Emperor

09 17 emperor nortonOn this day in 1859 Joshua Abraham Norton declared himself Emperor of the United States. I love a harmless eccentric and Norton is delightful.

I can’t tell you exactly when or where he was born, possibly in 1818 and maybe in London, but he arrived in San Francisco, from South Africa, in 1849. People were attracted to the town in their hundreds of thousands in 1849 in the hope of finding gold. Norton though, was hoping to set up a business in buying and selling and also real estate. He had $40,000 that he had inherited from his father and began by buying an abandoned boat to store his merchandise and also rent out storage to others. He must have been good because by 1852 his fortune had grown to $250,000. Then he lost a tenth of his money on a shipment of rice. He believed that he’d been duped and spent the next two and a half years battling through the courts to prove it. He lost and in the process had racked up huge legal bills. In addition to this, the Gold Rush was over and everything was falling in price. His estate had lost a lot of it’s value and in 1858 he filed for bankruptcy.

He became pretty disillusioned with the American legal system and bureaucracy in general. He kept a pretty low profile for a while but then on September 17th 1859 he wrote a letter declaring himself Emperor of the United States and delivered copies of it to various newspapers around the city. This is what it said:

“At the pre-emptory request of a large majority of the citizens of these United States, I Joshua Norton, formerly of Algoa Bay, Cape of Good Hope, and now for the last nine years and ten months past of San Francisco, California, declare and proclaim myself the Emperor of These United States, and in virtue of the authority thereby in me vested do hereby order and direct the representatives of the different States of the Union to assemble in Musical Hall of this city, on the 1st day of February next, then and there to make such alterations in the existing laws of the Union as may ameliorate the evils under which the country is laboring, and thereby cause confidence to exist, both at home and abroad, in our stability and integrity.”
Norton I, Emperor of the United States.

His letter was printed in the San Francisco Bulletin the following day. More announcements followed. He later added ‘Protector of Mexico’ to his title. He abolished the California Supreme Court and also fired the governor of Virginia. This was for sentencing the abolitionist John Brown to the gallows. He went on to abolish both political parties and the Republic of the United States. Not all of his pronouncements were completely barking. In many respects he was a well informed and thoughtful man. He forbade any kind of conflicts between religions or their sects. He also once intervened personally in an anti-Chinese demonstration which could have turned violent. He stood between the demonstrators and their target with bowed head, reciting the Lord’s Prayer until everyone went home.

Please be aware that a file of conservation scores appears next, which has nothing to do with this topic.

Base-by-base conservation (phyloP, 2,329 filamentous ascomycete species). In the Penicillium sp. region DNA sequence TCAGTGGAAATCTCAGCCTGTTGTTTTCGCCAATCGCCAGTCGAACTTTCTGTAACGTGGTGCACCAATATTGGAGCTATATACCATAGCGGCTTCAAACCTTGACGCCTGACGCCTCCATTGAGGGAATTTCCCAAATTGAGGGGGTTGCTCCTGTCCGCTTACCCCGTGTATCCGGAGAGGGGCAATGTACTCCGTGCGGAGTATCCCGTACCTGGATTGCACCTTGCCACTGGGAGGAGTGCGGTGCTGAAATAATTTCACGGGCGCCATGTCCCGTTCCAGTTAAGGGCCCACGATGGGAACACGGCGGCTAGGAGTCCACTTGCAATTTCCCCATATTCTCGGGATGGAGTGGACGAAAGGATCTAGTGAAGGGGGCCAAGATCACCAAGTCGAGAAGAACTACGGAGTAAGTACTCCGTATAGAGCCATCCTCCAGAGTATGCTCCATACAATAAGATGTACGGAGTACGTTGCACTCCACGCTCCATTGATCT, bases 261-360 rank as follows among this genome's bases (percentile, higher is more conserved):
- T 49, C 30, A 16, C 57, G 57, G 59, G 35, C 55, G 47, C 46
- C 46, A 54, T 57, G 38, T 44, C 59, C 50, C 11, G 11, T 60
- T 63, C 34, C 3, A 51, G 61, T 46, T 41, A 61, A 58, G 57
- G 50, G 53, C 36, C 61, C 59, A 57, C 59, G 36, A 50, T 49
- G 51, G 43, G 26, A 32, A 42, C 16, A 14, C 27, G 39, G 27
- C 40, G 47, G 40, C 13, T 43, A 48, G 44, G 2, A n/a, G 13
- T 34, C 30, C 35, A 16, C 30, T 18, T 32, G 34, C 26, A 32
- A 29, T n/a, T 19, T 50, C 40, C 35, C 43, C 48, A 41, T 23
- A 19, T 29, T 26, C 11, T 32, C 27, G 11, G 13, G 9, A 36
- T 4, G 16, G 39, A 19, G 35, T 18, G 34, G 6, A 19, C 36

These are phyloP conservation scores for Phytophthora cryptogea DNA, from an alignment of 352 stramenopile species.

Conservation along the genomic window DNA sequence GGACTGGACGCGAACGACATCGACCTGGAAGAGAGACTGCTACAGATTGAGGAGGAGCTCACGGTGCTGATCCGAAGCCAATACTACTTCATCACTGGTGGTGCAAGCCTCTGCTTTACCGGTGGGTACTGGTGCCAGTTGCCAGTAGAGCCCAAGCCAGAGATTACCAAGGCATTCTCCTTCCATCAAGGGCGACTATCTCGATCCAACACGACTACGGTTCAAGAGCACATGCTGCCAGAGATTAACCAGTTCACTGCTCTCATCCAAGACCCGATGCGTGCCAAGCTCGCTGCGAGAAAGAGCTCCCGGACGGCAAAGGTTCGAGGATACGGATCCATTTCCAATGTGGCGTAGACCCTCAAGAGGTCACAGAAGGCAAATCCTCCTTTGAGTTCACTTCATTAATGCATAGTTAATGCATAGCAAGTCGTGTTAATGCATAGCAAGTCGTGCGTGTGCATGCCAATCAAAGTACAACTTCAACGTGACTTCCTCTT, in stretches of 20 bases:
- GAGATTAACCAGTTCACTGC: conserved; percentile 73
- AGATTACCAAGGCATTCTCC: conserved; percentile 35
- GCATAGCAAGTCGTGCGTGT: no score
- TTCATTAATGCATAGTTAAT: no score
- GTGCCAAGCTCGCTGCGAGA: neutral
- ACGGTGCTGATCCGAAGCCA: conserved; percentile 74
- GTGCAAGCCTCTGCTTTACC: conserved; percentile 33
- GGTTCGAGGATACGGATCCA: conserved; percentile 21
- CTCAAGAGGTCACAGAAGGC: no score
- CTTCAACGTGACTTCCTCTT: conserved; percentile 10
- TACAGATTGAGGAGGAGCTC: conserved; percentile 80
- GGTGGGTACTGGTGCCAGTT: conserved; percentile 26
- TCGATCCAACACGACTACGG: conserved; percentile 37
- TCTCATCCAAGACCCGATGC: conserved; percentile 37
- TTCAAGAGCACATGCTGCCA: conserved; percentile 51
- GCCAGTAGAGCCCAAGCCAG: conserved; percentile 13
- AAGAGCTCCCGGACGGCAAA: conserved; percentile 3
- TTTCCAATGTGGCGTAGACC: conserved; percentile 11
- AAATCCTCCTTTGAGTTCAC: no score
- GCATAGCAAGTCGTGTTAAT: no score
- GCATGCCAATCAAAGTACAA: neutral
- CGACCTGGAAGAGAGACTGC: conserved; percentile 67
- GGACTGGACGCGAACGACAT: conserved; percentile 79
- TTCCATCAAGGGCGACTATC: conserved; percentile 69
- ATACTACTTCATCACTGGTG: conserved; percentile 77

09 17 promissory noteAlthough his edicts were ignored, people really took him to their hearts. They seem not merely to have tolerated him, but genuinely liked him. That’s what I really like about his story. Norton was a familiar and rather flamboyant figure around the town. He often dressed in an elaborate blue uniform with gold epaulettes and buttons. which had been a gift from the army, and a tall hat decorated with peacock feathers. Norton took a great deal of interest in his Empire. He spent his days inspecting the condition of sidewalks, cable cars, building projects and the appearance of police officers. Although he was penniless he ate in the finest restaurants because people were so fond of him, they let him eat for free. They would even put out brass plaques declaring themselves to be by Appointment to his Imperial Majesty, Emperor Norton I of the United States. No one thought of putting on a play without reserving a box in the balcony for the Emperor. Norton issued his own money, in the form of a promissory note, to pay his debts. They were accepted as currency, people just liked having them.

When, on one occasion, he was arrested by an over-zealous and newly appointed police officer who took him to the Commission of Lunacy, his fellow citizens were outraged. The chief of police ordered him released and issued an official apology, saying that he had shed no blood; robbed no one; and despoiled no country. Norton granted an Imperial Pardon to the errant policeman. In the US census of 1870 his occupation is listed as Emperor. Many rumours surrounded him, he was a wealthy eccentric, he was the son of Emperor Napoleon III, he planned to marry Queen Victoria.

When he collapsed and died in 1880, he had only a few dollars to his name. His obituary the following day read: Le Roi est Mort. He would have had a pauper’s funeral but the Pacific Club, a business association in San Francisco, gave him a fine send off and around 10,000 people lined the streets to bid him farewell.

The San Francisco – Oakland Bay Bridge, which was built in 1939, bears a plaque with his name on it and there are still moves to have it renamed The Emperor Norton Bridge.09 17 plaque

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